“We’re still the only one who can truly galvanize action,” said Ben Rhodes, a deputy national security advisor to Obama.

That appeared to be the case in Libya. The U.S. shaped a United Nations Security Council resolution directing the North Atlantic Treaty Organization to use “all necessary means” to protect Libyan civilians, and then, after it became apparent that NATO didn’t have the necessary military capability, provided more air sorties than any other country.

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The resulting mission ended up costing about $1 billion but no American lives until the death of Ambassador J. Christopher Stevens and three others on Tuesday. By contrast, the overthrow of Saddam Hussein and the war in Iraq cost $1 trillion and nearly 4,500 American lives.

Rhodes acknowledged that relying on allies with smaller militaries risks the possibility that certain missions won’t get done, especially at a time of worldwide budget strains.

“There is a risk, particularly in the European context, if they don’t figure out how to invest in the long term in their defense,” he said.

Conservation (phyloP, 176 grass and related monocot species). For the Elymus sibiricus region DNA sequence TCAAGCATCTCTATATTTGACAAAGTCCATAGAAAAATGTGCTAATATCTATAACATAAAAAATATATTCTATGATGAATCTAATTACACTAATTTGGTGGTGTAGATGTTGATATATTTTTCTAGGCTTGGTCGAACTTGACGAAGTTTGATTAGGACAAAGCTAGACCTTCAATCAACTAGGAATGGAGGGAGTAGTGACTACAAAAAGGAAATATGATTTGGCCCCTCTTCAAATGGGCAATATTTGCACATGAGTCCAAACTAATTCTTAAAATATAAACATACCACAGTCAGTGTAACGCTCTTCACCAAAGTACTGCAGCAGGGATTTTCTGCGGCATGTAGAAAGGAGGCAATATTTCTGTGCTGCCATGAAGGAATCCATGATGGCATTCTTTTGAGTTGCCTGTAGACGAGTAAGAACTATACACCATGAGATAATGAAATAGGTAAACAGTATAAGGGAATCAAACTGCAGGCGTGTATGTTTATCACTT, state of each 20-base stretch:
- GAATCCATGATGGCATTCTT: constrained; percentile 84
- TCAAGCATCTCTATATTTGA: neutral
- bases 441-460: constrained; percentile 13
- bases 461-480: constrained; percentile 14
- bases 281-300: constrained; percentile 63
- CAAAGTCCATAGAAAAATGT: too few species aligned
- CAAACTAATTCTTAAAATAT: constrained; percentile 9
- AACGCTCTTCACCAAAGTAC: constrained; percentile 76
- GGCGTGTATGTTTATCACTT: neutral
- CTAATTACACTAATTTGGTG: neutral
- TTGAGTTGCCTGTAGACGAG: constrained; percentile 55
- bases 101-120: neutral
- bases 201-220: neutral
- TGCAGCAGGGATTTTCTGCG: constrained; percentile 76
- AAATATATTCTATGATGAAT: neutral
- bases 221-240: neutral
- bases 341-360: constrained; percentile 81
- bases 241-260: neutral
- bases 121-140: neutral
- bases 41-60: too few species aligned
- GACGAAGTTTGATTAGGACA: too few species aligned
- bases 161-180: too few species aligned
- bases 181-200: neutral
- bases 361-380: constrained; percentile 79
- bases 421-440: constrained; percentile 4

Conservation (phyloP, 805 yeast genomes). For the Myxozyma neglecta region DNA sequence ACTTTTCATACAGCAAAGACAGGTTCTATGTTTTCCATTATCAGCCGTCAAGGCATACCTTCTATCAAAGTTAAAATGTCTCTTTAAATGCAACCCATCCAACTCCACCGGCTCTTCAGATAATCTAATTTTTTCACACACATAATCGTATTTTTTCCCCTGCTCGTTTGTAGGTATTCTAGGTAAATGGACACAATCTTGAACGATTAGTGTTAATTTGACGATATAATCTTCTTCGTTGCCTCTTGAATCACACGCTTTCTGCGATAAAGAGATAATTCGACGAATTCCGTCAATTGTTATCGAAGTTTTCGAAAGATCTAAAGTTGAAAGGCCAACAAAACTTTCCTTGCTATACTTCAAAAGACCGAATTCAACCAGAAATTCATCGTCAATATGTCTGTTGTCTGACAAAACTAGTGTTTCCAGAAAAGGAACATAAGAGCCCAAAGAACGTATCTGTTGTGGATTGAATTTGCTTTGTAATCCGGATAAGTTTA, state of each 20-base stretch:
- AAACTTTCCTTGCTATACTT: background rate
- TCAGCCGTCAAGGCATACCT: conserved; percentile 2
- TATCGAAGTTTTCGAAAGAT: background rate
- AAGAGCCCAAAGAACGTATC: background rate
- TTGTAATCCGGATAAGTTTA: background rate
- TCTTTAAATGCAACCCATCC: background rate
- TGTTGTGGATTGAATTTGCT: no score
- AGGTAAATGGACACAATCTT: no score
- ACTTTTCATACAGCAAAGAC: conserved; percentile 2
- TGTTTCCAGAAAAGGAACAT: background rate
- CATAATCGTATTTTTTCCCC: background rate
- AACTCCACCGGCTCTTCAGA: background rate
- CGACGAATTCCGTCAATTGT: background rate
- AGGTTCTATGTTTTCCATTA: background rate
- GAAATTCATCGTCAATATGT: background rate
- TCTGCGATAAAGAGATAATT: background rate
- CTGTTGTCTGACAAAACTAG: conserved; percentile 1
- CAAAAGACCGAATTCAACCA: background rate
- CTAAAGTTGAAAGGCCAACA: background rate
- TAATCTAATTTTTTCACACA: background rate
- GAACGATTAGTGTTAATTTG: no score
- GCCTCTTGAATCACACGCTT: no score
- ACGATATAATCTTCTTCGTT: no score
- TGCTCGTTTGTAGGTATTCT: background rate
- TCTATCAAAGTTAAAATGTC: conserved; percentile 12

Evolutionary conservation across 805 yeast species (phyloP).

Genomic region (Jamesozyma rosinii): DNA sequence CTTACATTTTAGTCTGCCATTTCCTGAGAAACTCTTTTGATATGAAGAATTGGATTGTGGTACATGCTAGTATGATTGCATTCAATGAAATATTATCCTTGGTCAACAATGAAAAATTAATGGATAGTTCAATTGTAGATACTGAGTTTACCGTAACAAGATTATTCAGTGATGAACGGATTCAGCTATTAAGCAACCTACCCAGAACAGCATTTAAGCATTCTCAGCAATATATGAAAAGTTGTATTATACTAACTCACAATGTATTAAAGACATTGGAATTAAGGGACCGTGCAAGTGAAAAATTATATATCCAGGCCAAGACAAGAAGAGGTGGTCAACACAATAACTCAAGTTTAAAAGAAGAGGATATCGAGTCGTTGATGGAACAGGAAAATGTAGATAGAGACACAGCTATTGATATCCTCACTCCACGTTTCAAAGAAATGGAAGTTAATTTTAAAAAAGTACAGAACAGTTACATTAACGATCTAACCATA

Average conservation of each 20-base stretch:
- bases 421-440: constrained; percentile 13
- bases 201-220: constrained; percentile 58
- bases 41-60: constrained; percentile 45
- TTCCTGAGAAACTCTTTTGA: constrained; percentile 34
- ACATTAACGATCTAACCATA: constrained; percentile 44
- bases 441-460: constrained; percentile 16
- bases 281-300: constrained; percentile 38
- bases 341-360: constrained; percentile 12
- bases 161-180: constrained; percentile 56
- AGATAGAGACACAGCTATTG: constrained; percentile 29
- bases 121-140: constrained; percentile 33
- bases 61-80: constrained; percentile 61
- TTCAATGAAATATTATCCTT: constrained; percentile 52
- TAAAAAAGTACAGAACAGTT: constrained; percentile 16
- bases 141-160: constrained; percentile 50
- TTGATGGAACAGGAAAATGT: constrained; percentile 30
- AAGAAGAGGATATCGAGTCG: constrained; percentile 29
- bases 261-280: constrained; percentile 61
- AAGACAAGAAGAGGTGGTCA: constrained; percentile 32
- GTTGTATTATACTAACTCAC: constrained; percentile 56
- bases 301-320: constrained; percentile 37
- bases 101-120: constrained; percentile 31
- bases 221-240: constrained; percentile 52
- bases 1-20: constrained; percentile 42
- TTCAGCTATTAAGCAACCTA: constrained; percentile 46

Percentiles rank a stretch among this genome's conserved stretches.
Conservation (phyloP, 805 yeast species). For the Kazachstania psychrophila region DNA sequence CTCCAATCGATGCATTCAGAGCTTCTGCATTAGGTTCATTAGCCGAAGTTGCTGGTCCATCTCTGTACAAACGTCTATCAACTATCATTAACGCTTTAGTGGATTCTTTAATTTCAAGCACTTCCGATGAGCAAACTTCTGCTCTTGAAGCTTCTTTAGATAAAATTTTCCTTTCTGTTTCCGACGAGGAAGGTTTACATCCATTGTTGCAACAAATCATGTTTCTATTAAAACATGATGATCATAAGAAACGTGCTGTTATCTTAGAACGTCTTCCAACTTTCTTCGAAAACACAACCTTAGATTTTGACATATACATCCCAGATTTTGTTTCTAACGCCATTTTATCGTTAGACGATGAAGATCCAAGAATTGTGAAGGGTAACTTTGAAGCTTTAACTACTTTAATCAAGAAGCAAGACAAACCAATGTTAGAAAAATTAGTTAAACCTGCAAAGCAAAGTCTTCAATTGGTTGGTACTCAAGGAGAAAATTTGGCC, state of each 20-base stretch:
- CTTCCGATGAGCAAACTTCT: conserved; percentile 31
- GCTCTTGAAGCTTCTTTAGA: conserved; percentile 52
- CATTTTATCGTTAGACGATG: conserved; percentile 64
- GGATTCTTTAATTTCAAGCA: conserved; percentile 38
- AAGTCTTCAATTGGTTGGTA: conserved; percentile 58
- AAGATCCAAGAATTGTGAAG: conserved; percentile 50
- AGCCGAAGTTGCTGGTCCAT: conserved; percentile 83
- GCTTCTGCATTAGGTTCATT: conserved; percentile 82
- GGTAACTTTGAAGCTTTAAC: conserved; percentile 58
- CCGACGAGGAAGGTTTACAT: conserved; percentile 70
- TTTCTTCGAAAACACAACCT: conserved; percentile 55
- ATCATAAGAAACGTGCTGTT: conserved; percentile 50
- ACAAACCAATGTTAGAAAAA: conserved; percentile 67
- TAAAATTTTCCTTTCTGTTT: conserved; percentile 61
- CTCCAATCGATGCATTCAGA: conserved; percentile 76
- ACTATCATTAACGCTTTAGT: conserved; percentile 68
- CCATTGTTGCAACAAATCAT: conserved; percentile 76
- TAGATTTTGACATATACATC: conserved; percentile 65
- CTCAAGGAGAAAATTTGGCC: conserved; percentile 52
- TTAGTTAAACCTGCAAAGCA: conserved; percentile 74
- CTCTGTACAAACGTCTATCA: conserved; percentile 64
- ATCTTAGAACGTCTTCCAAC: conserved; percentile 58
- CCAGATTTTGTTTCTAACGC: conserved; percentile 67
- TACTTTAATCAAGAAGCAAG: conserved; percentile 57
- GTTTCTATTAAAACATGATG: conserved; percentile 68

Despite that, the same approach has been used in other places.

In the West African nation of Ivory Coast, the United States worked with France and the African Union to launch a U.N. military effort that ultimately ousted the President Laurent Gbagbo after he refused to leave office in 2010 after an election loss.

In Somalia, the United States has organized, trained and supplied a force of 15,000 from five African countries to fight the Shabab militia, an Al Qaeda ally. No U.S. troops are involved in combat.

Indeed, David Rothkopf, president of the Garten Rothkopf consulting firm and a former Clinton administration official, said it was striking how many times Obama has launched small operations in Pakistan, Yemen and elsewhere.

“He prefers arthroscopic surgery to open heart surgery, but the number of times he’s intervened in a foreign country is still very high,” Rothkopf said. “He’s shown the historic American appetite for intervention — he’s just doing it his own way.”

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paul.richter@latimes.com